Brian Dobbis: Well, the first thing is-- Roth conversions are subject to income tax, Karyn. So the first thing I would think, and the most important, is to ask yourself the following question: if I proceed with the conversion, do I have assets outside of the IRA to cover the additional taxes? And, if I do, where are those assets coming from? Meaning, do I have to sell off another asset to pay the taxes on a Roth conversion? Which then could be a domino effect.

So, first and foremost, do I have the assets to cover the taxes? Not-- and, ladies and gentlemen, not just on the federal level. If you're in a state with a state income tax, you also need to be cognizant of any state income tax liability.

In addition, Karyn, when you do a Roth conversion that is added to your income in the year of the conversion, which could impact a number of different benefits. For example, as I mentioned, you could be bumped into a higher tax bracket. You also-- for our folks that are on Medicare, it could increase your Medicare premiums. It could potentially subject your Social Security-- benefits-- taxation. You may be phased out of government-run deductions. You may be bumped into a higher tax bracket for capital gains taxes.

So, in essence, you kind of need to be holistic when you look at a Roth conversion, Karyn, for your whole financial plan. However, I think it's important for our listeners to be aware that there's a really interesting and popular strategy to potentially reduce or maybe even eliminate exposure to some of the aforementioned items. For example-- Karyn, a Roth conversion is not all-or-nothing. You can convert as little or as much as you want. I like the saying, "Convert until it hurts." Convert-- just enough maybe to stay in the same bracket. Convert just enough, your Medicare premiums don't get increased. And that's where you're working with a financial team, the financial advisor, the accountant, the CPA, to make those determinations or whether a Roth conversion is in your best interest and, if so, how much.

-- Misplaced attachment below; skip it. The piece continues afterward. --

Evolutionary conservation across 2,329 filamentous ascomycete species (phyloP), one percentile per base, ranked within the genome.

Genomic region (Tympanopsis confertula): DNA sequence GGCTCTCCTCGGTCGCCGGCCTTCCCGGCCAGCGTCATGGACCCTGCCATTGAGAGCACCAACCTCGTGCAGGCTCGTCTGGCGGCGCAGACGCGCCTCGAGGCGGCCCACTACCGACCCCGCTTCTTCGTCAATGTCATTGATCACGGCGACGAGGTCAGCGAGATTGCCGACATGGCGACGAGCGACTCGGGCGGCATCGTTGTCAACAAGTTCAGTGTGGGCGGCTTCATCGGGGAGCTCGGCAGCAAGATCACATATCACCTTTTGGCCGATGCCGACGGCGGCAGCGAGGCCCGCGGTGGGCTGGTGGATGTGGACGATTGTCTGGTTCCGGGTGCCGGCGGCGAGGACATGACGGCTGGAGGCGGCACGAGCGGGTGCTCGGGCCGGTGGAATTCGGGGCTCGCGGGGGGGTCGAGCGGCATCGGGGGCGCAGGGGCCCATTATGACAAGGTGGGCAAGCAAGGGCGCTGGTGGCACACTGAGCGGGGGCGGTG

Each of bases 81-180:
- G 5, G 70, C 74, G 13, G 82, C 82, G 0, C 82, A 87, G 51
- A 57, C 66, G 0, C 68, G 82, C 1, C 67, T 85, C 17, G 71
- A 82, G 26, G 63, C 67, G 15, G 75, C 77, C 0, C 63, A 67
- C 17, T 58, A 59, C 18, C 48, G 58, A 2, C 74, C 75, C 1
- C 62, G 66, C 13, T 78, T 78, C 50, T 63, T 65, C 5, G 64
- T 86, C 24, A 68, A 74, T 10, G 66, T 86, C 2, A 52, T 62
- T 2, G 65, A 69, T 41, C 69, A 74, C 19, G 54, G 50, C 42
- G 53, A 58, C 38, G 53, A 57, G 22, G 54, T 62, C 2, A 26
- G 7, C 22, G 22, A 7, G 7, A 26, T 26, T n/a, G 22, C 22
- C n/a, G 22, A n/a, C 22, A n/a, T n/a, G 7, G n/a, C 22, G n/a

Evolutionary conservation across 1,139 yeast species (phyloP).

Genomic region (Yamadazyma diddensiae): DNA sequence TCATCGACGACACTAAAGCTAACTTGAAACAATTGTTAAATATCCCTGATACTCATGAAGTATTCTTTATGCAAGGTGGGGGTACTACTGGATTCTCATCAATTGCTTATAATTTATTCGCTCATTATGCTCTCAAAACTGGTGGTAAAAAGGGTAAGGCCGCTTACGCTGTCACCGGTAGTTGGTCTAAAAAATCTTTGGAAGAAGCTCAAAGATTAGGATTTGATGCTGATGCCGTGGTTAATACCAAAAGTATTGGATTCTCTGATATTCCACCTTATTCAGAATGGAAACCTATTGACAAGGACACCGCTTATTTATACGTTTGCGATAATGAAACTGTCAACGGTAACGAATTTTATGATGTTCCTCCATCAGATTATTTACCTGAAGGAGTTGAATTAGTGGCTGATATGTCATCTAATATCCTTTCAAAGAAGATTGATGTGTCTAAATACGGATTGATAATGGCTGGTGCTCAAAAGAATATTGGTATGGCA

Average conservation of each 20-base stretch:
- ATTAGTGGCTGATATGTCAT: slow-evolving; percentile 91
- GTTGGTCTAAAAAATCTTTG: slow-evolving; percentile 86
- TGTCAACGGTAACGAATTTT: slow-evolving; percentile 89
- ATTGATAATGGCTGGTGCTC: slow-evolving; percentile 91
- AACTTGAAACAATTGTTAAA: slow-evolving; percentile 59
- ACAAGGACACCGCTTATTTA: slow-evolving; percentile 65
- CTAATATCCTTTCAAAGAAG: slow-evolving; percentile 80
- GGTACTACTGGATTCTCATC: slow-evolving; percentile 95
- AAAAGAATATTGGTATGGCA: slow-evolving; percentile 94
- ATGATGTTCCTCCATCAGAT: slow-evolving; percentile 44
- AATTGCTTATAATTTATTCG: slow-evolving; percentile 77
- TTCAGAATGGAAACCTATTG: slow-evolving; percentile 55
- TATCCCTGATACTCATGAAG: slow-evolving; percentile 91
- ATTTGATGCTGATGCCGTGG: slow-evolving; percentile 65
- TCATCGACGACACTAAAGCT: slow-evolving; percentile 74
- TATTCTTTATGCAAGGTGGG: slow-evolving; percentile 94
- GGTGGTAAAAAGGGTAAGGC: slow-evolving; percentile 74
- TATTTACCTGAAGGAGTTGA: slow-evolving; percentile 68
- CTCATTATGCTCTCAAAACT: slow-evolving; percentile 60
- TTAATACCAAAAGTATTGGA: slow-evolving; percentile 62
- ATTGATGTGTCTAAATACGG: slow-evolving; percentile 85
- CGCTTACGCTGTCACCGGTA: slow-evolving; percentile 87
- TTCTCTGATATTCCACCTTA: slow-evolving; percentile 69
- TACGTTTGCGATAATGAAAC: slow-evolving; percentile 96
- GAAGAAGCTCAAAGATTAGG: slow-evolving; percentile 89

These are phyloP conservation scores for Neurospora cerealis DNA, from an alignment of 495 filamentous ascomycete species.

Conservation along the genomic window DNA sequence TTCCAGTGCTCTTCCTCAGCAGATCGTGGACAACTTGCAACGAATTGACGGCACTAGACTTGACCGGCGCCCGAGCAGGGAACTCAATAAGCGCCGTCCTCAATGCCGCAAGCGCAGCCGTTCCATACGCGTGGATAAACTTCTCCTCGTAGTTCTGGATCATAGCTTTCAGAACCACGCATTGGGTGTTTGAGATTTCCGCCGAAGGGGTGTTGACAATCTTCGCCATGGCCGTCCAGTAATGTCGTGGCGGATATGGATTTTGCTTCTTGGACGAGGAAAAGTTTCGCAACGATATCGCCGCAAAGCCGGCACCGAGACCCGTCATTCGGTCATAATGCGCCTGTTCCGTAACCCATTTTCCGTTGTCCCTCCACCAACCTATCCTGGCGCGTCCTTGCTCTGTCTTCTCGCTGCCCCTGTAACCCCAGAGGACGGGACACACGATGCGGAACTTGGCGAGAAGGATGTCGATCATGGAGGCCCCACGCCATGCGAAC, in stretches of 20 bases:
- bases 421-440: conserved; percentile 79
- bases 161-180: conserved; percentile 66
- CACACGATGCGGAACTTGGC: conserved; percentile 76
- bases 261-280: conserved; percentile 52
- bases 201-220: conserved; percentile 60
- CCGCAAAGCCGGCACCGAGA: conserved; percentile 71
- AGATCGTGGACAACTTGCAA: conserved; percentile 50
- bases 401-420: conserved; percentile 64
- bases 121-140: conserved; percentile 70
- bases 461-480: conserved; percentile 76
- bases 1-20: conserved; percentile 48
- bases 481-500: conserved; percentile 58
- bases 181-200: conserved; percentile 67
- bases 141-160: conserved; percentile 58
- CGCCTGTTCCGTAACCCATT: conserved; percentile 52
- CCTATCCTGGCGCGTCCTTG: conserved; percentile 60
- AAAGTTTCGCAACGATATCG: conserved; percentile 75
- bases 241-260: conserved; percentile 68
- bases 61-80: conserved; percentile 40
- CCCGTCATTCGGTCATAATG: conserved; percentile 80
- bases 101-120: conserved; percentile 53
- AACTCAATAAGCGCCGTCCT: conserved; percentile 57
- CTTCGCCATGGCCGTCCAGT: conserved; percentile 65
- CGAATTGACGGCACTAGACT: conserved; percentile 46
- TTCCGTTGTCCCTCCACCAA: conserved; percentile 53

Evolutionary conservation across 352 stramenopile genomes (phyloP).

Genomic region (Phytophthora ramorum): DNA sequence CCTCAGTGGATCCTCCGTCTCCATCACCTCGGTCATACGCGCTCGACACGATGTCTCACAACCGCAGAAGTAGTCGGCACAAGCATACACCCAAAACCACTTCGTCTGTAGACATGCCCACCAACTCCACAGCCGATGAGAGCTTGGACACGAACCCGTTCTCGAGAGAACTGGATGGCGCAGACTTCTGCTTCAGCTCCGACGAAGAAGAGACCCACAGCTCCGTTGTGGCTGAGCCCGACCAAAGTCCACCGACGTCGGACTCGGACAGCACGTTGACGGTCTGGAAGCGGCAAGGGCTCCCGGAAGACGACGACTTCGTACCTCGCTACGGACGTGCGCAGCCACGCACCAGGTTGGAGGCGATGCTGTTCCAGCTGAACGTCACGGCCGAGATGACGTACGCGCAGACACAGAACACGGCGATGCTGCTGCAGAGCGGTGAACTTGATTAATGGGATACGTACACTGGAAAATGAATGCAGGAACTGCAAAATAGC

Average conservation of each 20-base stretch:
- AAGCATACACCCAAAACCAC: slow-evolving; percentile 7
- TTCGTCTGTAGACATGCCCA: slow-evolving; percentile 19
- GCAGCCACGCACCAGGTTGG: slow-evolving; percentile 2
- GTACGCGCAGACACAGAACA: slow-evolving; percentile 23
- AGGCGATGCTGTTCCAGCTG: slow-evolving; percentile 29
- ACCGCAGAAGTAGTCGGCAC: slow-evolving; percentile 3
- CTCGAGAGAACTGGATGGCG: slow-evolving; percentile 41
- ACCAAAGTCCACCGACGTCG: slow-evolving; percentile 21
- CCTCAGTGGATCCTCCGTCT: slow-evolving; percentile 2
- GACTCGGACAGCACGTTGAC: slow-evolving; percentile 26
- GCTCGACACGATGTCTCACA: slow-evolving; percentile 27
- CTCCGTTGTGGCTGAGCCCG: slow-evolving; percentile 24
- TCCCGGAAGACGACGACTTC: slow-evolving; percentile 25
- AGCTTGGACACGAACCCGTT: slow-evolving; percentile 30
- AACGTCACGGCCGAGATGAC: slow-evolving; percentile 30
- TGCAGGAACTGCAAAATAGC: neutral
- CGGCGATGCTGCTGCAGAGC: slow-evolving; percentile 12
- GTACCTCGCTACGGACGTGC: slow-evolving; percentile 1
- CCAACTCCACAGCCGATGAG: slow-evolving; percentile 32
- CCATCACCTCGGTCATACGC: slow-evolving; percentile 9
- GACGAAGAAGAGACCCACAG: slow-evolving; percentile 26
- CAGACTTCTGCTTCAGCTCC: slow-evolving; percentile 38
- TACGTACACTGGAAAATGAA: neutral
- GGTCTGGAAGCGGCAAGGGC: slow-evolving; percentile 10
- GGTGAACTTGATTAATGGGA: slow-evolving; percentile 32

And Karyn, let me leave with this particular comment regarding Roth conversion. And it's very important. Roth conversion are final. They're irrevocable. You can't change your mind. So once you give the green light to the custodian to do the conversion, you are locked in. So, again, very important that you're aware that these are permanent. And Roth conversions-- ladies and gentlemen, it's not a one-size-fits-all. They're a very powerful vehicle. We urge you to speak with your financial team to determine whether or not they are appropriate for you and your family.

Karyn McCormack: Brian, this is all great information. Thanks so much for joining us today. Thank you both, Steve and Brian, for talking with us today for our latest edition of "Retirement Spotlight".

Steve Dopp: Thank you for having me, Karyn.

Brian Dobbis: Yeah. Thank you for having me.

Karyn McCormack: Our listeners can find more information about defined contribution plans and individual retirement accounts on our website. Please see our articles at

Advisors, if you have additional questions, please contact your Lord Abbett representative at 888-522-2388.

Individual investors, please contact your financial advisors and/or account if you have any questions.